Evidence suggests that transmission of certain infectious agents from nonhuman primates to humans can have serious public health consequences. For example, evolutionary studies suggest that the HIV types 1 and 2 (HIV-1 and HIV-2) have originated by cross-species infection from their simian counterparts in chimpanzee (SIVcpz) and sooty mangabey (SIVsm), respectively. (7,8)
FDA has reviewed the currently available scientific information and has considered the public comments submitted to the Docket No. 96M-0311 and expressed at recent PHS-sponsored public workshops on xenotransplantation regarding the use of nonhuman primate xenotransplantation. Based on this review, and following consultation with the NIH, CDC, HRSA, and the DHHS Working Group on Xenotransplantation, the FDA has concluded that:
the use of nonhuman primate xenografts in humans raises substantial public health safety concerns within the scientific community and among the general public;
current scientific data indicates that human subjects, including individual xenotransplant recipients, their close contacts, and the public at large, would be exposed to significant infectious disease risk by the use of nonhuman primate xenografts; and that
- further scientific research and evaluation is needed in order to obtain sufficient information to adequately assess and potentially to reduce the risks posed by nonhuman primate xenotransplantation
In light of these considerations, the FDA has determined the following concerning the use of nonhuman primate xenografts in FDA-regulated products intended for human use:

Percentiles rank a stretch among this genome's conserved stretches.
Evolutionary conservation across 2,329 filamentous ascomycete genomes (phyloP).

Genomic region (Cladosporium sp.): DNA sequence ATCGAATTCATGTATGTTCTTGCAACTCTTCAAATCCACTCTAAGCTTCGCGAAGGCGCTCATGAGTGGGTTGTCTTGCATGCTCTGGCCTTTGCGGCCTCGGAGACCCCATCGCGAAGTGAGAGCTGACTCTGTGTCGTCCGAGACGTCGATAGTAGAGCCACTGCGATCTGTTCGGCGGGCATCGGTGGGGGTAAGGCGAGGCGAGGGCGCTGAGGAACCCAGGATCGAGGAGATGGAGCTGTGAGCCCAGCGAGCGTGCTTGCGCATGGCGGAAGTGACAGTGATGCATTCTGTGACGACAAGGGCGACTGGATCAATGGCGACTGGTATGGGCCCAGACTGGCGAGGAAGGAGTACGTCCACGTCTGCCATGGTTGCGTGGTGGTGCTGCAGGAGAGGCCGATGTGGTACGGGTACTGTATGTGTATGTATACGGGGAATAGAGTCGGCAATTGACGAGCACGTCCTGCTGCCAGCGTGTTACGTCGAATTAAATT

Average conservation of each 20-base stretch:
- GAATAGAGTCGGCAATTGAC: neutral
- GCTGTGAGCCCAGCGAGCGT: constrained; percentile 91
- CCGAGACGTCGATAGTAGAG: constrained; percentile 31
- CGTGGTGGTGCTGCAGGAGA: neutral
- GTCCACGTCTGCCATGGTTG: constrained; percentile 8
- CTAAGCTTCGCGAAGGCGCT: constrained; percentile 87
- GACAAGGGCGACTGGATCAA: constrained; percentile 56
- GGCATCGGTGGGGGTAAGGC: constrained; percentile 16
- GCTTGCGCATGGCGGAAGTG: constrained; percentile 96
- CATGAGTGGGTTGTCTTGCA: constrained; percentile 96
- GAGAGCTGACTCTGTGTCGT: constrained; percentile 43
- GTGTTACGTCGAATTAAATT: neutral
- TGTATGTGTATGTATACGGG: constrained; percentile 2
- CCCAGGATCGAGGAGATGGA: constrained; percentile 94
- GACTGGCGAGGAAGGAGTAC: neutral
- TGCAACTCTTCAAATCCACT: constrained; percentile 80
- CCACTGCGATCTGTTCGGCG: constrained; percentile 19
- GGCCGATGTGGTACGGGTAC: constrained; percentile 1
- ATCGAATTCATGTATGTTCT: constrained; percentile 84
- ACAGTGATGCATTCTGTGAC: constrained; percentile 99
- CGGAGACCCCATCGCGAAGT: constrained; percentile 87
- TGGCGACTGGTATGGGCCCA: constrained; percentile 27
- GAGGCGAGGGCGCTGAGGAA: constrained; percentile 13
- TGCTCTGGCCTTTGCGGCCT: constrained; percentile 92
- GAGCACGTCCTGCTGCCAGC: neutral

an appropriate federal xenotransplantation advisory committee, such as a Secretary's Advisory Committee on Xenotransplantation (SACX) currently under development within the DHHS, should address novel protocols and issues raised by the use of nonhuman primate xenografts, conduct discussions, including public discussions as appropriate, and make recommendations on the questions of whether and under what conditions the use of nonhuman primate xenografts would be appropriate in the United States.
clinical protocols proposing the use of nonhuman primate xenografts should not be submitted to the FDA until sufficient scientific information exists addressing the risks posed by nonhuman primate xenotransplants. Consistent with FDA Investigational New Drug (IND) regulations [21 CFR 312.42(b)(1)(iv)], any protocol submission that does not adequately address these risks is subject to clinical hold (i.e., the clinical trial may not proceed) due to insufficient information to assess the risks and/or due to unreasonable risk.
- at the current time, FDA believes there is not sufficient information to assess the risks posed by nonhuman primate xenotransplantation. FDA believes that it will be necessary for there to be public discussion before these issues can be adequately addressed.
Chapman, L. E. et al., Sounding Board: Xenotransplantation and Xenogeneic Infection, New England Journal of Medicine 1995;333:1498-501.
Schweizer, M. et al., Markers of Foamy Virus Infection in Monkeys, Apes, and Accidentally Infected Humans: Appropriate Testing Fails to Confirm Suspected Foamy Virus Prevalence in Humans, AIDS Res Hum Retroviruses 1995;11:161-70.
Current Trends: Anonymous Survey for Simian Immunodeficiency Virus (SIV) Seropositivity in SIV-Laboratory Researcher - US, 1992, MMWR 1992;41:814-5.
Heneine, W. et al., Identification of a Human Population Infected with Simian Foamy Viruses, Nature Medicine 1998;4:403-7.
Weigler, B.J., Biology of B Virus in Macaque and Human Hosts: a Review. Clin Infect Dis 1992;14:555-67.